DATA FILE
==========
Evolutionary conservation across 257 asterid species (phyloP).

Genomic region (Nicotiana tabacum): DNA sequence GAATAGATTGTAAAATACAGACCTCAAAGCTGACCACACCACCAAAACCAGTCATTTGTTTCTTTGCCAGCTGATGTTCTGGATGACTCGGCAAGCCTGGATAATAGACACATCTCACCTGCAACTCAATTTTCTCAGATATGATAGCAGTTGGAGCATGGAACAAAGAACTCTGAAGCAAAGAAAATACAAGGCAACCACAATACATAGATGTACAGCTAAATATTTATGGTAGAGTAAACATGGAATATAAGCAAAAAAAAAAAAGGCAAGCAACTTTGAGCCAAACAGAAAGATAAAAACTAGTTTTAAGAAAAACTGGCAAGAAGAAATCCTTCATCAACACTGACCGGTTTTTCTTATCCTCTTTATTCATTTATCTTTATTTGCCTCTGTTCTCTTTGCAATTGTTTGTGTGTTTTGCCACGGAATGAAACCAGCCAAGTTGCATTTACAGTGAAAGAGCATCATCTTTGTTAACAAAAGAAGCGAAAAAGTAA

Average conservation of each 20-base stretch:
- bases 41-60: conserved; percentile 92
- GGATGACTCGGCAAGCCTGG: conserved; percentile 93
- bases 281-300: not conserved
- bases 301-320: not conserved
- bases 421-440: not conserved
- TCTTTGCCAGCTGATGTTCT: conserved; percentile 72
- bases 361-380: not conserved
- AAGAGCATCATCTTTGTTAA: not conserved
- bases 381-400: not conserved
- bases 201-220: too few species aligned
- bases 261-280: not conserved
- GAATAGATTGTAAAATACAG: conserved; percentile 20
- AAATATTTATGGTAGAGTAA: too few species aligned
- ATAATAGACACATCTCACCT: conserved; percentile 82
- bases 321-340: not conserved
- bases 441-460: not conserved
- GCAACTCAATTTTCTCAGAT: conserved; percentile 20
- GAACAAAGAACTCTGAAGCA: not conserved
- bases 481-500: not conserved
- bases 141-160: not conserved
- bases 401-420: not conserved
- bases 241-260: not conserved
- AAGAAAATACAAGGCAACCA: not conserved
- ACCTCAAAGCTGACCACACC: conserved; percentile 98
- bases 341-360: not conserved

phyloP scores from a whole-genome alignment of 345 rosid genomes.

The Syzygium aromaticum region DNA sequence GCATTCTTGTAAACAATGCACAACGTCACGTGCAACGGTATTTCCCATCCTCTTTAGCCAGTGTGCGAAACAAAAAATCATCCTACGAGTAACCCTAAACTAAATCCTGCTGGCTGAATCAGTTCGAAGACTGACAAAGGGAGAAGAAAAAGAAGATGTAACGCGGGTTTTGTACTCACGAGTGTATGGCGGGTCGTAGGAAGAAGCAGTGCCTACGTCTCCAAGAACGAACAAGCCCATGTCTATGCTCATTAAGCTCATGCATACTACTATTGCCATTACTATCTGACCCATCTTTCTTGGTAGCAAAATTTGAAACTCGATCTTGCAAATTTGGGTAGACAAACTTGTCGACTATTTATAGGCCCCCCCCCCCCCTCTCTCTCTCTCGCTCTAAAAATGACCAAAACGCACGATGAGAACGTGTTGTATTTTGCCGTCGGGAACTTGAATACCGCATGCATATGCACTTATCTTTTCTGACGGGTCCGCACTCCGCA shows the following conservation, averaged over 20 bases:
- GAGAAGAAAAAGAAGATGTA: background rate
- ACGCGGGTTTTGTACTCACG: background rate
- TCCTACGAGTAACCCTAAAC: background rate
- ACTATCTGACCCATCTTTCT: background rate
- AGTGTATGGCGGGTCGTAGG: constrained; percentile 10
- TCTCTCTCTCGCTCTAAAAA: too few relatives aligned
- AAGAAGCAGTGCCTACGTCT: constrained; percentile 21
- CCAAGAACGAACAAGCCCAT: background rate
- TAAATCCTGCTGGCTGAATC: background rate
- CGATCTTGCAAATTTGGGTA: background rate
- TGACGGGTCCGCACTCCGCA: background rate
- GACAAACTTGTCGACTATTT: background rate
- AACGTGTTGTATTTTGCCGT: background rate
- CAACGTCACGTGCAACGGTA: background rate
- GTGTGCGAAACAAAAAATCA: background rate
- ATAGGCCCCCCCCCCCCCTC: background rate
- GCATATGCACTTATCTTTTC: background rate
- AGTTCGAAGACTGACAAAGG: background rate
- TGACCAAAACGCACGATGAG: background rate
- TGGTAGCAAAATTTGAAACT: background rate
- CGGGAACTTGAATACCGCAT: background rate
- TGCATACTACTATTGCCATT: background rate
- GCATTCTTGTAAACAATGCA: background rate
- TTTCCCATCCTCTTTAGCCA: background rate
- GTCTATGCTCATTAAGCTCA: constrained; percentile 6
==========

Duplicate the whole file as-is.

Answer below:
Evolutionary conservation across 257 asterid species (phyloP).

Genomic region (Nicotiana tabacum): DNA sequence GAATAGATTGTAAAATACAGACCTCAAAGCTGACCACACCACCAAAACCAGTCATTTGTTTCTTTGCCAGCTGATGTTCTGGATGACTCGGCAAGCCTGGATAATAGACACATCTCACCTGCAACTCAATTTTCTCAGATATGATAGCAGTTGGAGCATGGAACAAAGAACTCTGAAGCAAAGAAAATACAAGGCAACCACAATACATAGATGTACAGCTAAATATTTATGGTAGAGTAAACATGGAATATAAGCAAAAAAAAAAAAGGCAAGCAACTTTGAGCCAAACAGAAAGATAAAAACTAGTTTTAAGAAAAACTGGCAAGAAGAAATCCTTCATCAACACTGACCGGTTTTTCTTATCCTCTTTATTCATTTATCTTTATTTGCCTCTGTTCTCTTTGCAATTGTTTGTGTGTTTTGCCACGGAATGAAACCAGCCAAGTTGCATTTACAGTGAAAGAGCATCATCTTTGTTAACAAAAGAAGCGAAAAAGTAA

Average conservation of each 20-base stretch:
- bases 41-60: conserved; percentile 92
- GGATGACTCGGCAAGCCTGG: conserved; percentile 93
- bases 281-300: not conserved
- bases 301-320: not conserved
- bases 421-440: not conserved
- TCTTTGCCAGCTGATGTTCT: conserved; percentile 72
- bases 361-380: not conserved
- AAGAGCATCATCTTTGTTAA: not conserved
- bases 381-400: not conserved
- bases 201-220: too few species aligned
- bases 261-280: not conserved
- GAATAGATTGTAAAATACAG: conserved; percentile 20
- AAATATTTATGGTAGAGTAA: too few species aligned
- ATAATAGACACATCTCACCT: conserved; percentile 82
- bases 321-340: not conserved
- bases 441-460: not conserved
- GCAACTCAATTTTCTCAGAT: conserved; percentile 20
- GAACAAAGAACTCTGAAGCA: not conserved
- bases 481-500: not conserved
- bases 141-160: not conserved
- bases 401-420: not conserved
- bases 241-260: not conserved
- AAGAAAATACAAGGCAACCA: not conserved
- ACCTCAAAGCTGACCACACC: conserved; percentile 98
- bases 341-360: not conserved

phyloP scores from a whole-genome alignment of 345 rosid genomes.

The Syzygium aromaticum region DNA sequence GCATTCTTGTAAACAATGCACAACGTCACGTGCAACGGTATTTCCCATCCTCTTTAGCCAGTGTGCGAAACAAAAAATCATCCTACGAGTAACCCTAAACTAAATCCTGCTGGCTGAATCAGTTCGAAGACTGACAAAGGGAGAAGAAAAAGAAGATGTAACGCGGGTTTTGTACTCACGAGTGTATGGCGGGTCGTAGGAAGAAGCAGTGCCTACGTCTCCAAGAACGAACAAGCCCATGTCTATGCTCATTAAGCTCATGCATACTACTATTGCCATTACTATCTGACCCATCTTTCTTGGTAGCAAAATTTGAAACTCGATCTTGCAAATTTGGGTAGACAAACTTGTCGACTATTTATAGGCCCCCCCCCCCCCTCTCTCTCTCTCGCTCTAAAAATGACCAAAACGCACGATGAGAACGTGTTGTATTTTGCCGTCGGGAACTTGAATACCGCATGCATATGCACTTATCTTTTCTGACGGGTCCGCACTCCGCA shows the following conservation, averaged over 20 bases:
- GAGAAGAAAAAGAAGATGTA: background rate
- ACGCGGGTTTTGTACTCACG: background rate
- TCCTACGAGTAACCCTAAAC: background rate
- ACTATCTGACCCATCTTTCT: background rate
- AGTGTATGGCGGGTCGTAGG: constrained; percentile 10
- TCTCTCTCTCGCTCTAAAAA: too few relatives aligned
- AAGAAGCAGTGCCTACGTCT: constrained; percentile 21
- CCAAGAACGAACAAGCCCAT: background rate
- TAAATCCTGCTGGCTGAATC: background rate
- CGATCTTGCAAATTTGGGTA: background rate
- TGACGGGTCCGCACTCCGCA: background rate
- GACAAACTTGTCGACTATTT: background rate
- AACGTGTTGTATTTTGCCGT: background rate
- CAACGTCACGTGCAACGGTA: background rate
- GTGTGCGAAACAAAAAATCA: background rate
- ATAGGCCCCCCCCCCCCCTC: background rate
- GCATATGCACTTATCTTTTC: background rate
- AGTTCGAAGACTGACAAAGG: background rate
- TGACCAAAACGCACGATGAG: background rate
- TGGTAGCAAAATTTGAAACT: background rate
- CGGGAACTTGAATACCGCAT: background rate
- TGCATACTACTATTGCCATT: background rate
- GCATTCTTGTAAACAATGCA: background rate
- TTTCCCATCCTCTTTAGCCA: background rate
- GTCTATGCTCATTAAGCTCA: constrained; percentile 6